Friday, 20 April 2007

Questions, Answers 4

Maybe you are saying that by using rhythm, ‘high oratorical mode’ etc, the writer deepens the story so that, once the reader learns what the writer is doing, the story reaches into him even more. I can see that, I think.

That's ONE aspect.

But the pace/pacing, the colour of the words, Anglo-Saxon versus Latinate, all accumulate.

Think of sexual seduction. It's the words, the pace, the timing, the atmosphere….

But I read ‘The Ledge’ and it made my legs wobble as I was reading. I may be wrong, but it didn’t feel like it was the rhythm or symbolism that kept me hooked.

But had it been written by a sixteen year old klutz with no command of language and delivery (same ideas?)

It was the tension, the humanity, and I think it was the insight.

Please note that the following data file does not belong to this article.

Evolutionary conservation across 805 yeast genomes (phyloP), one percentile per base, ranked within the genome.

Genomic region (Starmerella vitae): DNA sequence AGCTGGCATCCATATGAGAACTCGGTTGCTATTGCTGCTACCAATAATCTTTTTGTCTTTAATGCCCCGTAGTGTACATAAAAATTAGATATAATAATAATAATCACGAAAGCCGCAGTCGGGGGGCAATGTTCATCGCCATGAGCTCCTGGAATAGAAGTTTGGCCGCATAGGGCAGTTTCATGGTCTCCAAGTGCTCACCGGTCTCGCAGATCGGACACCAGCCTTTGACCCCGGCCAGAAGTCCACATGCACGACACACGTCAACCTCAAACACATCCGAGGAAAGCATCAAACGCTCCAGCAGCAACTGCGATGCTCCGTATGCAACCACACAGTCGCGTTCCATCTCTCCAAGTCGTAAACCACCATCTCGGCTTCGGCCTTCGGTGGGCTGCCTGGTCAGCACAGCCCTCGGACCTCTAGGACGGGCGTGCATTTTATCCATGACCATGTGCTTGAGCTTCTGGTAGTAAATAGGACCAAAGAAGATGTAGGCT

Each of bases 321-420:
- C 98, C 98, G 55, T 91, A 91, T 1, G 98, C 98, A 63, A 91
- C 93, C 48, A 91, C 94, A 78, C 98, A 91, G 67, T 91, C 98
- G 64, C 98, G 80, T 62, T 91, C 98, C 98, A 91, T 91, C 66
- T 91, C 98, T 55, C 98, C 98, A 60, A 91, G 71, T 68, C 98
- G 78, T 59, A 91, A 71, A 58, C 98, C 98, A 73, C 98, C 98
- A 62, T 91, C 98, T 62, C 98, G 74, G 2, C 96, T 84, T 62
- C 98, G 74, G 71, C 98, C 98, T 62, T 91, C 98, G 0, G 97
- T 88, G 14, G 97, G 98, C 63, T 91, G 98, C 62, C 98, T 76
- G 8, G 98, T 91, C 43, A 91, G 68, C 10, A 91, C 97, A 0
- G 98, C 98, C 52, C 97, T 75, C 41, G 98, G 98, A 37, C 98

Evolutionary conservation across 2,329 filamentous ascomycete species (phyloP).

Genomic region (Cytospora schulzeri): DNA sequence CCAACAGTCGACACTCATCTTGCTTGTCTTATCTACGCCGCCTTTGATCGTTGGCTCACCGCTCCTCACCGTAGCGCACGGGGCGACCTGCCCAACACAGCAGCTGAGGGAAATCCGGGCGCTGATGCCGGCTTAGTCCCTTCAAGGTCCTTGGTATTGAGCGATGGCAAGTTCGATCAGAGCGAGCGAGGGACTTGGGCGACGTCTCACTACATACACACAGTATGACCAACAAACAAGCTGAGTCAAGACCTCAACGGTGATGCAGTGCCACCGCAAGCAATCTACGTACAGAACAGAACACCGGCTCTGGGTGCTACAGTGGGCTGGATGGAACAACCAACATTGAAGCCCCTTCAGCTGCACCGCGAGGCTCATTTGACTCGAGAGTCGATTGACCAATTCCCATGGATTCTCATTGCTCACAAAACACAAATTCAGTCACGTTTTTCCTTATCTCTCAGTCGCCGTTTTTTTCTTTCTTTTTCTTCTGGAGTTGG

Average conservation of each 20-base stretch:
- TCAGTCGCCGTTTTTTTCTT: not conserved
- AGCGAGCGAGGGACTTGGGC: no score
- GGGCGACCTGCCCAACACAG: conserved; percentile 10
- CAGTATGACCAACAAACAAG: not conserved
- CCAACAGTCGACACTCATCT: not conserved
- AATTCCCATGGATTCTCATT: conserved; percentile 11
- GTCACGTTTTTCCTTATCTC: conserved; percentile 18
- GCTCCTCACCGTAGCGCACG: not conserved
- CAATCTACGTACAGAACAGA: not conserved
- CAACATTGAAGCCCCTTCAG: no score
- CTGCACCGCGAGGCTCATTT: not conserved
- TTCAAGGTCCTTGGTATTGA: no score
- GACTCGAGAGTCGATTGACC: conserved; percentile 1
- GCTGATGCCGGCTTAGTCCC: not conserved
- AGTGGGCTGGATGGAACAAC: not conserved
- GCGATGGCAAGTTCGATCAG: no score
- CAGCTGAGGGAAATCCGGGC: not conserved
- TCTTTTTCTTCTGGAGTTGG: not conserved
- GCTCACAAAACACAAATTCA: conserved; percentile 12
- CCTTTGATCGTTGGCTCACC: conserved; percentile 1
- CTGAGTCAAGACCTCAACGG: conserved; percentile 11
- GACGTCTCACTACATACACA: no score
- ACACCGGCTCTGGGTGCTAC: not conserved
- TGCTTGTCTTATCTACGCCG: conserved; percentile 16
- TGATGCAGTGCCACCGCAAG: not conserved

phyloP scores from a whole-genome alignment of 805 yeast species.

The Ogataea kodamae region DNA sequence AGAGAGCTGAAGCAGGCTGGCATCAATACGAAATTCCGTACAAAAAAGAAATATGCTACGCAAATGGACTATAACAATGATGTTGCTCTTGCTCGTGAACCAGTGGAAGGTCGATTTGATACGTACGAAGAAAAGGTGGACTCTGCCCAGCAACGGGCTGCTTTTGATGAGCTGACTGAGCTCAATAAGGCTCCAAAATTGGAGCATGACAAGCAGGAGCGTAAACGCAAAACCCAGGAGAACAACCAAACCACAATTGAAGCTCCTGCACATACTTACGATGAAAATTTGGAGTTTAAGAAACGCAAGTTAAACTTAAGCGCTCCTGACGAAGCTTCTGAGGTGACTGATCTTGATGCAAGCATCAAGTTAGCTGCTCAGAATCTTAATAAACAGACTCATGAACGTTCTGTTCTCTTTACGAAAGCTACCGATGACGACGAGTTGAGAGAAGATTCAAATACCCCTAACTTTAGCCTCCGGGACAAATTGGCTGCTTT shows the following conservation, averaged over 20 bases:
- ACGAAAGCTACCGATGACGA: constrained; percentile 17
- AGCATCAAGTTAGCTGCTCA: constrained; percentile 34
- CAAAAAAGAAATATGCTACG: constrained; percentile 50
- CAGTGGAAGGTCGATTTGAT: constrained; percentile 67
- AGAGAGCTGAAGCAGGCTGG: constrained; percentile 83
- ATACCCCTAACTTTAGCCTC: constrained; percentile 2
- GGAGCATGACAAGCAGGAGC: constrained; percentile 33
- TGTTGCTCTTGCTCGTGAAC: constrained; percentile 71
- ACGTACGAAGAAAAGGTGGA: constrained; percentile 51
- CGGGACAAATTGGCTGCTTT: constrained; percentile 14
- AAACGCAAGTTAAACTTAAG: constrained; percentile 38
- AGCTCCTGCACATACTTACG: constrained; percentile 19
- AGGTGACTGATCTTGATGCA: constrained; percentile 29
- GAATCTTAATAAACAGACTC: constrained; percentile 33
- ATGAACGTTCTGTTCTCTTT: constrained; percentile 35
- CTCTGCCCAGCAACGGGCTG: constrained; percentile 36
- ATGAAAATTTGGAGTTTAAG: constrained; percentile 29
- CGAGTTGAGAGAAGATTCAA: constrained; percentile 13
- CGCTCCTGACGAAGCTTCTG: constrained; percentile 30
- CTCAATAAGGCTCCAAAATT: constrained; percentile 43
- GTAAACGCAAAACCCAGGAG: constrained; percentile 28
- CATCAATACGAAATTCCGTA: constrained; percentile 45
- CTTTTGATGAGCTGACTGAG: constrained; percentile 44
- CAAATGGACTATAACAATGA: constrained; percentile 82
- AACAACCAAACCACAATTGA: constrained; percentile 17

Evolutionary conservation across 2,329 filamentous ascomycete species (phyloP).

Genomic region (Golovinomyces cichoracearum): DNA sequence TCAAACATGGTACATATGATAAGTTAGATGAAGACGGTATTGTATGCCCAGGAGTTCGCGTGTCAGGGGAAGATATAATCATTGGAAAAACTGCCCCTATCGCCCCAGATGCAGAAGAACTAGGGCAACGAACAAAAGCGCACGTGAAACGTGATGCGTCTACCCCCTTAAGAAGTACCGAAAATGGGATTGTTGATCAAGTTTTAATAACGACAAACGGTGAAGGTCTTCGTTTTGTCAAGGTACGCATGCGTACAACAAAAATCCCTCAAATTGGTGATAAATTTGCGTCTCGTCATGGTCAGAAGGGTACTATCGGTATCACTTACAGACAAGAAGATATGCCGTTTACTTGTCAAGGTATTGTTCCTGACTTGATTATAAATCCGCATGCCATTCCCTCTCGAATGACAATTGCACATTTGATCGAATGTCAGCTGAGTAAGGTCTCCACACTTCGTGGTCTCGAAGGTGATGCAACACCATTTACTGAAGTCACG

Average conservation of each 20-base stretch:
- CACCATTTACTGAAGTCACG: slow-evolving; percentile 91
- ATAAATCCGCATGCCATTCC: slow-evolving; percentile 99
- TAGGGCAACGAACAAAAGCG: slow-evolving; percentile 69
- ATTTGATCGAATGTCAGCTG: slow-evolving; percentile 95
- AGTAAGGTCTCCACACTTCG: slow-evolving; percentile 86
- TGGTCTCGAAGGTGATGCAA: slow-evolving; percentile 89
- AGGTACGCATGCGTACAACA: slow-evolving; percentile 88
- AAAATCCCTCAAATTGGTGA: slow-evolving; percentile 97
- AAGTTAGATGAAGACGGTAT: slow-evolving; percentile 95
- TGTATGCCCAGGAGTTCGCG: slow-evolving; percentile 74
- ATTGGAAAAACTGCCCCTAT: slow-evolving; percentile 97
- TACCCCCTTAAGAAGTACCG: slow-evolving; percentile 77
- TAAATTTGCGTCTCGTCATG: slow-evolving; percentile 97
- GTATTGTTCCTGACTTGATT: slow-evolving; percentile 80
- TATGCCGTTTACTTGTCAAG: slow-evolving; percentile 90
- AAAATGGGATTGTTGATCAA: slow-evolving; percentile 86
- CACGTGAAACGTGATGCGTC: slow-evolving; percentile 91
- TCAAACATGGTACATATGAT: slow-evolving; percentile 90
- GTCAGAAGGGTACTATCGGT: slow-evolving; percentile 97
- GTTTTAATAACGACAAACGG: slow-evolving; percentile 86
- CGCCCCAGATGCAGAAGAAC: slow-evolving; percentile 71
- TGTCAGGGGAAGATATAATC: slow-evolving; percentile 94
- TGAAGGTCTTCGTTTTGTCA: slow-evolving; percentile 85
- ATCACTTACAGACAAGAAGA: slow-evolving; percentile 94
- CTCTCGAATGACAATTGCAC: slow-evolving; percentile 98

Psst, where do you think the fucking humanity WAS? It's not just THERE. It's CREATED by the author's word-choice, characterization, pace, pacing, weight, weighting, waiting. CRAFT

In comedy it's not just the joke is it? It's also "the way you tell 'em…"

Should I ever aspire to anything, I’d like my stories to make people’s legs wobble.

Amen to that.

Are simile, metaphor, incantation the keys, or can it be done by mining my soul, letting it all out onto the page in simple words and sentences?

That can't be answered in minutes. Carver did it in APPARENTLY simple sentences. He wrote his stories in a day but worked them for a month or more.

Who was it said there is nothing more powerful than a perfectly paced period?

Mere "mining the soul" promises nothing.

First that soul needs something universal (and interesting) to say, second, the owner of that soul needs CRAFT to express it well.

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